- 人間環境学研究 (ISSN:13485253)
- vol.11, no.1, pp.13-18, 2013 (Released:2013-06-29)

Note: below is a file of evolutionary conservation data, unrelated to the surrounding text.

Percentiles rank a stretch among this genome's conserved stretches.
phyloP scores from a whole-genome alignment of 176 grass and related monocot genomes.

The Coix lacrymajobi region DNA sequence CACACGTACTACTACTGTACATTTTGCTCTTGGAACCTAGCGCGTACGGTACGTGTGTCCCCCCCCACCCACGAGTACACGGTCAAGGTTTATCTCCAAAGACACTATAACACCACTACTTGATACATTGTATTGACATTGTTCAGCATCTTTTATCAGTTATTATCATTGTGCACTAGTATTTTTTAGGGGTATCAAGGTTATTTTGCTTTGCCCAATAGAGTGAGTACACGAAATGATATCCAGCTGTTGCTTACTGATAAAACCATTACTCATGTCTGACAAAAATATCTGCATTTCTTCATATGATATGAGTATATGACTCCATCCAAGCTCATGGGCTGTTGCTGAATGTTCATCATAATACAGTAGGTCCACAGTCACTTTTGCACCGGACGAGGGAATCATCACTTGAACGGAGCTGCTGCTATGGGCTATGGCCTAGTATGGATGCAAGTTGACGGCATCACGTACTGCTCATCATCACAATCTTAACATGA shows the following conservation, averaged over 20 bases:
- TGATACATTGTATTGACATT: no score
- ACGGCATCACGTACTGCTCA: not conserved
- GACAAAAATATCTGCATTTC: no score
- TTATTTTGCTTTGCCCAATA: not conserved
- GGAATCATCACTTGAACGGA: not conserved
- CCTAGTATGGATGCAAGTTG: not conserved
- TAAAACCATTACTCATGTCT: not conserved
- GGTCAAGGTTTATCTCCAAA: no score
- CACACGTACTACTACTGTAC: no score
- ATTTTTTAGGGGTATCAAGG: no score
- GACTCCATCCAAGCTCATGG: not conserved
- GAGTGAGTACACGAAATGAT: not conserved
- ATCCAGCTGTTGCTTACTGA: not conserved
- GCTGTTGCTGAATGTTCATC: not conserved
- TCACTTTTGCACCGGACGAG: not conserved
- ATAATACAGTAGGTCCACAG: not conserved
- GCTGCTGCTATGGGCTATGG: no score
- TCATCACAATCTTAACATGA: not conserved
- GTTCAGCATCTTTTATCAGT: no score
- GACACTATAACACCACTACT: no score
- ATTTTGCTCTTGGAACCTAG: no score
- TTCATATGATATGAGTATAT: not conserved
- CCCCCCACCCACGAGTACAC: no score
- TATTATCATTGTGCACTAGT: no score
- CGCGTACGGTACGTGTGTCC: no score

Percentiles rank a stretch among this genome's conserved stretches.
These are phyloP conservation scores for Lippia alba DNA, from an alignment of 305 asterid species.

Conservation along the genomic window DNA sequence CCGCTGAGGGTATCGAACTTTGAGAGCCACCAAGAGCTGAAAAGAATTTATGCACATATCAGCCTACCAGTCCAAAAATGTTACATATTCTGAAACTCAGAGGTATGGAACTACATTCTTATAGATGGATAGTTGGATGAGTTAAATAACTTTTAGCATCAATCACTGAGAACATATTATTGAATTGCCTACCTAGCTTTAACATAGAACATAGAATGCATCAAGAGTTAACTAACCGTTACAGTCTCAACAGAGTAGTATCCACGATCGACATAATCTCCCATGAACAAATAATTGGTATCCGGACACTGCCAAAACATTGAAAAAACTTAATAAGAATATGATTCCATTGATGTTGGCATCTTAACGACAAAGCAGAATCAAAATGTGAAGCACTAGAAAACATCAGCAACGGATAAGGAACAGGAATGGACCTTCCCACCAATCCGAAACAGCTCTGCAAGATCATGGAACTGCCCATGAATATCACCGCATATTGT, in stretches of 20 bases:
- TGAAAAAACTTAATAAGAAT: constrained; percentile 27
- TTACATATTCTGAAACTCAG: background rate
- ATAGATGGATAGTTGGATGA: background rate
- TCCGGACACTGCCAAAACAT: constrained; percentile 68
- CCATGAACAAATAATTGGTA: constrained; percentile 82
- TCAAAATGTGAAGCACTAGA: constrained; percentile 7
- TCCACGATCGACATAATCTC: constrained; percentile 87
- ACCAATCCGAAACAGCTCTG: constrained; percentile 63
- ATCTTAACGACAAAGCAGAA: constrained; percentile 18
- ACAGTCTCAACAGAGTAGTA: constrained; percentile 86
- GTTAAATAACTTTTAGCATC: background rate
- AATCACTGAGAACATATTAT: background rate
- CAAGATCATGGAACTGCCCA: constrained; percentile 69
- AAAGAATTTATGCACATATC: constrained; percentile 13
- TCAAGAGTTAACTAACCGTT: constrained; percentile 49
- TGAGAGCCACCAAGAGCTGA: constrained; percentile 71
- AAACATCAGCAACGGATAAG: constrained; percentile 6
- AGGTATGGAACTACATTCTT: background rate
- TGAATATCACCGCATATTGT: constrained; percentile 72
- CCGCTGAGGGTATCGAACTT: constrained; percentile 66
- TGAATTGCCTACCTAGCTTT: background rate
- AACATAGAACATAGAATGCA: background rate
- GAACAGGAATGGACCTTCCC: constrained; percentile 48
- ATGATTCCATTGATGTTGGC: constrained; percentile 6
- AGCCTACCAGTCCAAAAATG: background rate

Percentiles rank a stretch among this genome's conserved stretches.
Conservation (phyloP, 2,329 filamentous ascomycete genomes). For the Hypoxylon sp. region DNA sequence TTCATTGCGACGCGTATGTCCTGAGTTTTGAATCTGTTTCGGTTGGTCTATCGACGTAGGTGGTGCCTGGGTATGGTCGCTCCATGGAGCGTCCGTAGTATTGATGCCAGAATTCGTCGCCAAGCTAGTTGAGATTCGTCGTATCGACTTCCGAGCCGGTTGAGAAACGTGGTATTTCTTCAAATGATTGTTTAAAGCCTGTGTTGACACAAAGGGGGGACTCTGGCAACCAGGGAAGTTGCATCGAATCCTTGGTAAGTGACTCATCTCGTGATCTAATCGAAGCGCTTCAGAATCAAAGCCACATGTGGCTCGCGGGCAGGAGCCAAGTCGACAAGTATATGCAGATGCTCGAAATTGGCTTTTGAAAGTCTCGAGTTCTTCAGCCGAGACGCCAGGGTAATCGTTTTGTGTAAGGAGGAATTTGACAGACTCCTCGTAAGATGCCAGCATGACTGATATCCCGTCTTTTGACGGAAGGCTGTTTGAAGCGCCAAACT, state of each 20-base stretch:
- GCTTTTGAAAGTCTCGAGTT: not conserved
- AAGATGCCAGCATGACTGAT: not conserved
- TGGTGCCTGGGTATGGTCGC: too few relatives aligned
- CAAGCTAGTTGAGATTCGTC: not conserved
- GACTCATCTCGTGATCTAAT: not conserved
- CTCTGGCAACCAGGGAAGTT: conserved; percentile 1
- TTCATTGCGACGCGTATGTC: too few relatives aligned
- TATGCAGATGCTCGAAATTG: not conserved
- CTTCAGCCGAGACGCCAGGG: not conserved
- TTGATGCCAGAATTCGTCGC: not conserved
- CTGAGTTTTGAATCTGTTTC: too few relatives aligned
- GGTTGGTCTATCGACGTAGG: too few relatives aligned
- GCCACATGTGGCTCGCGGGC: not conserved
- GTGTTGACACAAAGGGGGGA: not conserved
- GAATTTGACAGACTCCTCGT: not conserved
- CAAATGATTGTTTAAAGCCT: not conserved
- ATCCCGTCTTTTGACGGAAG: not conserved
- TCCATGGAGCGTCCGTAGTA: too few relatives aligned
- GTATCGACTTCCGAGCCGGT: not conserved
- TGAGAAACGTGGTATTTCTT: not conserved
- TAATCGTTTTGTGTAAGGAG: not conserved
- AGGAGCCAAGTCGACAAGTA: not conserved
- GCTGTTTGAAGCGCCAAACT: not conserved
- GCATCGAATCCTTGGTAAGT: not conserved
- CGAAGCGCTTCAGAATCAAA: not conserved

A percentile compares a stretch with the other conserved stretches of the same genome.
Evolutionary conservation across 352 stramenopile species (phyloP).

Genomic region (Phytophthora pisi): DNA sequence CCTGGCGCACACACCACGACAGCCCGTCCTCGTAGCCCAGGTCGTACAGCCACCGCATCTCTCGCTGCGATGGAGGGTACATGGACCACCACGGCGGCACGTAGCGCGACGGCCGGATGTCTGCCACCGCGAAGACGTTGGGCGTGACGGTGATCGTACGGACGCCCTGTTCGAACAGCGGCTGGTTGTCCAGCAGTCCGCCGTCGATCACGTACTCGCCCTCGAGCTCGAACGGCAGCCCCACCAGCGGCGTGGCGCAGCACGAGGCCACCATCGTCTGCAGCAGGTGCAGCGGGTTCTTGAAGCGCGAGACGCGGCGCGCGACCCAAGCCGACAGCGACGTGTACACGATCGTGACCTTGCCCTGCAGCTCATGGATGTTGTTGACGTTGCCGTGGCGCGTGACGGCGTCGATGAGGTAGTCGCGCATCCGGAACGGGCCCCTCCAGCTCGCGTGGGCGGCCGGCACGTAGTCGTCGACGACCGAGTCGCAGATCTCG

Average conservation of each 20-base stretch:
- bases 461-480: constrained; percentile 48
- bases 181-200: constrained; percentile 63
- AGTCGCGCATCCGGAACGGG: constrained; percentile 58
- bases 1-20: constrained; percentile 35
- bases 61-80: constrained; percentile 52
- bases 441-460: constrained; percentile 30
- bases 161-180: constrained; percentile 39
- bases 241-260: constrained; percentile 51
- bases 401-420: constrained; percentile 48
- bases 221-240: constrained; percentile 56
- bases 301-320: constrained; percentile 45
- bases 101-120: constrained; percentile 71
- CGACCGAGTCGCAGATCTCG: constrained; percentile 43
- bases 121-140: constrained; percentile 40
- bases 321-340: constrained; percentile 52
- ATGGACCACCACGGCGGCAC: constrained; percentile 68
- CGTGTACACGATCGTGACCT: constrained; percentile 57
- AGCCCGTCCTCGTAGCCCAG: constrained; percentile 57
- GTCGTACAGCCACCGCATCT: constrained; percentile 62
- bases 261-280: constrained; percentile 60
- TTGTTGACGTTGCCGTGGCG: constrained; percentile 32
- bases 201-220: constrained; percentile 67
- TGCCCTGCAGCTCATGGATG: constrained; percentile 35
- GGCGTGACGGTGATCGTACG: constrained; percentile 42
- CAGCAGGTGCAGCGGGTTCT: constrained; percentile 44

One of the features in psychopathy is a deficit of empathy. Without empathy, psychopathy can not inhibit to harm others. However, previous studies revealed that offenders had more empathic traits than non-offenders. Empathy is defined as multidimensional components (e.g.; cognitive empathy and emotional empathy), but not as a unitary. Generally, psychopathy is consisted of two subcomponents: Primary Psychopathy (PP; features of callousness and lack of empathy) and Secondary Psychopathy (SP; features of impulsiveness and uncontrollability to own behaviours). Here, we hypothesized that psychopaths, particularly who are dominant in PP, have less empathic traits both in cognitive and emotional domains, on the other hand, SP is more linked with emotional empathic trait, but less linked with cognitive one. Furthermore, we investigated not only to relate psychopathic traits and multidimensional empathy, but also to validate a Japanese version of the Primary and Secondary Psychopathy Scales (PSPS), using both Machiavellianism (MACH) scale and Buss-Perry Aggression Questionnaire (BAQ). Results indicated that correlations between PP and MACH and between PP and BAQ subscales of physical aggression and verbal aggression were higher than correlations between SP and MACH and BAQ, while correlations between SP and BAQ subscales of anger and hostility were higher than correlations between PP and the BAQ subscales. About empathy, consistent with our hypothesis, PP was linked with less empathy both in cognitive and emotional domains, whereas SP was linked with more emotional empathy, but was linked with less cognitive empathy. This reveals that PSPS dissociated PP and SP well. Although there remain some problems, PSPS is a useful scale for measurement of psychopathic traits.